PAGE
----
Through the bookmobile window, I saw my father eleven times that summer. The number has no other meaning except that it wasn't more or less. Yet I remember it was eleven. Each time he'd be sitting at the counter in Dykstra's Apothecary, chatting with Mr. Dykstra or Marcelline or Robert Boxer, he'd be drinking coffee. For the most part I'd see his handsome face in profile. He would have been thirty-eight years old. Hard to imagine that now: he's been dead for twenty years as I write this (he'd succumbed to lung cancer). My mother and he had met in the Belfaire Jewish Orphan Home in Cleveland, in 1933, when both were seven, and had gotten married at nineteen.

I kept these sightings to myself. Why? My mother had told me that my father was living in California. Did she know he was still in Grand Rapids? Was her statement a necessary displacement of the truth? Or did she actually believe my father was in California? My mother, Estella, died in 2009 at the age of eighty-four, and I never asked her about this. I didn't ask her a lot of things I should have.

So when the bookmobile made its scheduled forty-five-minute stop across from Dykstra's, I'd see my father with his neatly pressed trousers, white shirt buttoned to the neck, plaid sports coat, and slim build; his beautiful smile, curly short-cut brown hair, and deep blue eyes were reflected in the counter-wide mirror. Dykstra's had air conditioning. I suppose that's why my father wore his sports coat and Marcelline her button-down cotton sweater indoors. In my house, at 1727 Giddings Street, our “air conditioning” had to be set up on a day-to-day basis. It took some doing. You'd remove the ice tray from the Kelvinator's freezer, gouge out cubes with an ice pick, put the cubes in two bowls, and place one bowl in front of a small electric fan on the kitchen counter, the other in front of an identical fan on the windowsill on the opposite side of the kitchen. The kitchen table, then, was the place to sit. WGRD radio said it was on average the hottest summer of the century so far.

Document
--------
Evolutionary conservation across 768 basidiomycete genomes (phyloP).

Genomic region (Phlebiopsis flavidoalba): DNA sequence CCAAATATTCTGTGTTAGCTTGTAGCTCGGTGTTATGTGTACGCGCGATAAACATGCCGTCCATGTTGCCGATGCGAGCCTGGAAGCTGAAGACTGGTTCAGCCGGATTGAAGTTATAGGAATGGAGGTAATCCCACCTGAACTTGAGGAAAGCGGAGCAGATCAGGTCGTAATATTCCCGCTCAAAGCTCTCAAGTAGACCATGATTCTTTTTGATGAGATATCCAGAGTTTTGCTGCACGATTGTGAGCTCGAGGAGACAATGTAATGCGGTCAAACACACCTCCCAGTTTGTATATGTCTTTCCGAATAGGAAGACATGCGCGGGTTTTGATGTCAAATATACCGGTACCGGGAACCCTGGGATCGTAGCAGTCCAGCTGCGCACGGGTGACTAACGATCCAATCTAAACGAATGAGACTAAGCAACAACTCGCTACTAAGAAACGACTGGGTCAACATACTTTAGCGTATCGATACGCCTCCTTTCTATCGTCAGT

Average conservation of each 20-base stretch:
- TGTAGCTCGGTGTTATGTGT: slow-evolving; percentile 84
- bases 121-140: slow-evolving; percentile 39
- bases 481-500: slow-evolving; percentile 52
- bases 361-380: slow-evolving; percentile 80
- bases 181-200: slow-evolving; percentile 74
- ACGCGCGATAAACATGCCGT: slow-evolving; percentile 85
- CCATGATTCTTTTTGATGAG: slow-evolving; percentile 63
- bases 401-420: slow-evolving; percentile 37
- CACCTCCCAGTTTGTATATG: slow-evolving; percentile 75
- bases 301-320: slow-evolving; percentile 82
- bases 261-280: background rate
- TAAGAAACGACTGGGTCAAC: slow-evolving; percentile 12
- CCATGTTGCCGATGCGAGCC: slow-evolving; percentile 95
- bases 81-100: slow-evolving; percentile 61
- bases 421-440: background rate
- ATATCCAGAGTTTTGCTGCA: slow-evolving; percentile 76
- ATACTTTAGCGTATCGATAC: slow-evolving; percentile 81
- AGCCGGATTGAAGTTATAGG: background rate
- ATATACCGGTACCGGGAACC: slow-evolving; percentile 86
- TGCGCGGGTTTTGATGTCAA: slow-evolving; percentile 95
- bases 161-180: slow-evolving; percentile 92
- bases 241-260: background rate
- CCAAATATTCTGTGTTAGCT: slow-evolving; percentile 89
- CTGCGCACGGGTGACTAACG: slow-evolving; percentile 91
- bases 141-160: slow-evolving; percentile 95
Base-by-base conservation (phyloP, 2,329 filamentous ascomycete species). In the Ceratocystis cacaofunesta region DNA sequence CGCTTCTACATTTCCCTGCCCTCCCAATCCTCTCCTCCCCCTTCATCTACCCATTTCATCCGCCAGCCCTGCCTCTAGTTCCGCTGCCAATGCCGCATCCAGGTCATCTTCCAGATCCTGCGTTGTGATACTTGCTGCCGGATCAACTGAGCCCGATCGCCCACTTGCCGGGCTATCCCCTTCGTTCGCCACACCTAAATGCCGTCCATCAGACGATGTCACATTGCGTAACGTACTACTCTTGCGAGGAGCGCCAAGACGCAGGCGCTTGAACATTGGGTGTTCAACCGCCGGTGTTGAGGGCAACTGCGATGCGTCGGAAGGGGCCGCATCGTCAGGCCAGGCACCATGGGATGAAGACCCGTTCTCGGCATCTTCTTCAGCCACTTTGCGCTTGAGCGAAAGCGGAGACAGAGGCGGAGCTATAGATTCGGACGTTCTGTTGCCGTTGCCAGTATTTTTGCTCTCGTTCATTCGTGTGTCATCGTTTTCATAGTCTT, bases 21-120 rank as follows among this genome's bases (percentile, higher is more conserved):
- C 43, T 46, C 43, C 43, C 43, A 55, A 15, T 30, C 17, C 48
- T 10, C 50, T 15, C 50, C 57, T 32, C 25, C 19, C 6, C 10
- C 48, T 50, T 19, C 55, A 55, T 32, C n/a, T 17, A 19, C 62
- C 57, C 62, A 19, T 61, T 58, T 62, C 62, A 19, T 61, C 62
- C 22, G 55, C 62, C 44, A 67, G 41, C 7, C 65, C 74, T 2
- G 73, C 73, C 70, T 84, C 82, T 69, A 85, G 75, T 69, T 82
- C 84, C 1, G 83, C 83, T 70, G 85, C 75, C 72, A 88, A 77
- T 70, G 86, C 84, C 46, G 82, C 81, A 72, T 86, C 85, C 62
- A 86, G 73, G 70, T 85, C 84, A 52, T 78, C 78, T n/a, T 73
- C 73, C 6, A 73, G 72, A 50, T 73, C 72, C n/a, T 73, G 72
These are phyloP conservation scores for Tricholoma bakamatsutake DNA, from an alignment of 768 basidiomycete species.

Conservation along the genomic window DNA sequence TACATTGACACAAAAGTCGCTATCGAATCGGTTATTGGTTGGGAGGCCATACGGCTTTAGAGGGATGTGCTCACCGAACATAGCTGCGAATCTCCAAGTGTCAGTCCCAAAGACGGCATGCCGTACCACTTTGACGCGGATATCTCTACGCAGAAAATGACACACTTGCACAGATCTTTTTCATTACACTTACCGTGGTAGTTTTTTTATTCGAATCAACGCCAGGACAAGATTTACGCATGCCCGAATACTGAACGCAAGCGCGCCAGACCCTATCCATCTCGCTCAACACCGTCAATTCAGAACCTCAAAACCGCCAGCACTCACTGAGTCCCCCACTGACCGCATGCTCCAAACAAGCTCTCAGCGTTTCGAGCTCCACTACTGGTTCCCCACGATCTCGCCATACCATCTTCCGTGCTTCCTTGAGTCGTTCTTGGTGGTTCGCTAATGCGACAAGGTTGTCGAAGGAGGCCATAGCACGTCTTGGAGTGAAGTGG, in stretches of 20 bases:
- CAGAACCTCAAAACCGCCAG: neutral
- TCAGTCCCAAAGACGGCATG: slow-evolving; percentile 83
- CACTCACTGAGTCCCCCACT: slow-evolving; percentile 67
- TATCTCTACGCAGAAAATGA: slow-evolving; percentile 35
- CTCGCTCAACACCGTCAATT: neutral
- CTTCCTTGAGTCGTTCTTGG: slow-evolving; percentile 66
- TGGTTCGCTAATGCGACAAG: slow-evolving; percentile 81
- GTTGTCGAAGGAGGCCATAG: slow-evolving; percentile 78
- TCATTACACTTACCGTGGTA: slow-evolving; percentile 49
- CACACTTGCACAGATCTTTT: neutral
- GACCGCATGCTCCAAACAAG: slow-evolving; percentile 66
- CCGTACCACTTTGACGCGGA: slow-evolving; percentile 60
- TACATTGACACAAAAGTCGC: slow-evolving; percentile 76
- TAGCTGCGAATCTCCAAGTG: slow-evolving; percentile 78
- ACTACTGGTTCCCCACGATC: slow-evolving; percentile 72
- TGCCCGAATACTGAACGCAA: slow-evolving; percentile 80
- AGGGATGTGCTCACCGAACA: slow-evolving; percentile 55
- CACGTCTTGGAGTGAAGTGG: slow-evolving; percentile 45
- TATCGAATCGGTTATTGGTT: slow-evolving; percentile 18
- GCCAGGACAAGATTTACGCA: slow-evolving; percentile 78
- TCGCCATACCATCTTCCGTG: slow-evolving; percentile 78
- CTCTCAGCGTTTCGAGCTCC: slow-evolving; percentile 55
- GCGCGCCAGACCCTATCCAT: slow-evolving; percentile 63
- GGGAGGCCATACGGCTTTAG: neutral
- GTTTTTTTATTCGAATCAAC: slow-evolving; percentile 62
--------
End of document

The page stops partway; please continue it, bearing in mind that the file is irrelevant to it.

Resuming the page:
This is how I got the bookmobile job. One day in mid-June, about a week after Ottawa Hills High School let out, Pinnie Oler said to me, “You're every single day on this bookmobile for hours. The city's just told me I'm able to hire an assistant. Why not take the job? You know the place inside out. I'll lie about your legal age by a year. Nobody gives a shit anyway. I'll take that on myself, okay?” The job paid fifty-five cents an hour, and the hours were nine
to four
, Tuesday through Saturday, with an hour lunch break, which I always began at noon. I'd pack a peanut butter and jelly sandwich, and Pinnie Oler would provide a bottle of Nehi orange. It was called pop, not soda. I wasn't allowed to eat my lunch inside the bookmobile, so I tried to find a shade tree to sit under. There were plenty of oaks and maples that served this need. I once woke up under a maple where I'd been napping open-mouthed, half choking on a hard-stemmed whirligig seed fallen from a low branch.

The bookmobile was an old school bus painted blue. Inside, it had been fitted with bookshelves and two leather-topped benches. The benches had been repaired with strips of masking tape. There was a fan screwed to the dashboard and another nailed to the back shelves that covered the former emergency door. Two fans in my house, two in the bookmobile.

Pinnie Oler was, to my best guess, in his late thirties. He had a slight Dutch accent. He was about five feet nine inches tall with a thin face—a sad face, I thought. He had sandy brown hair combed straight back; you could see the comb tracks. He always wore khaki shorts, white socks, lace-up boots, and a khaki short-sleeved shirt. “My safari outfit,” he called it.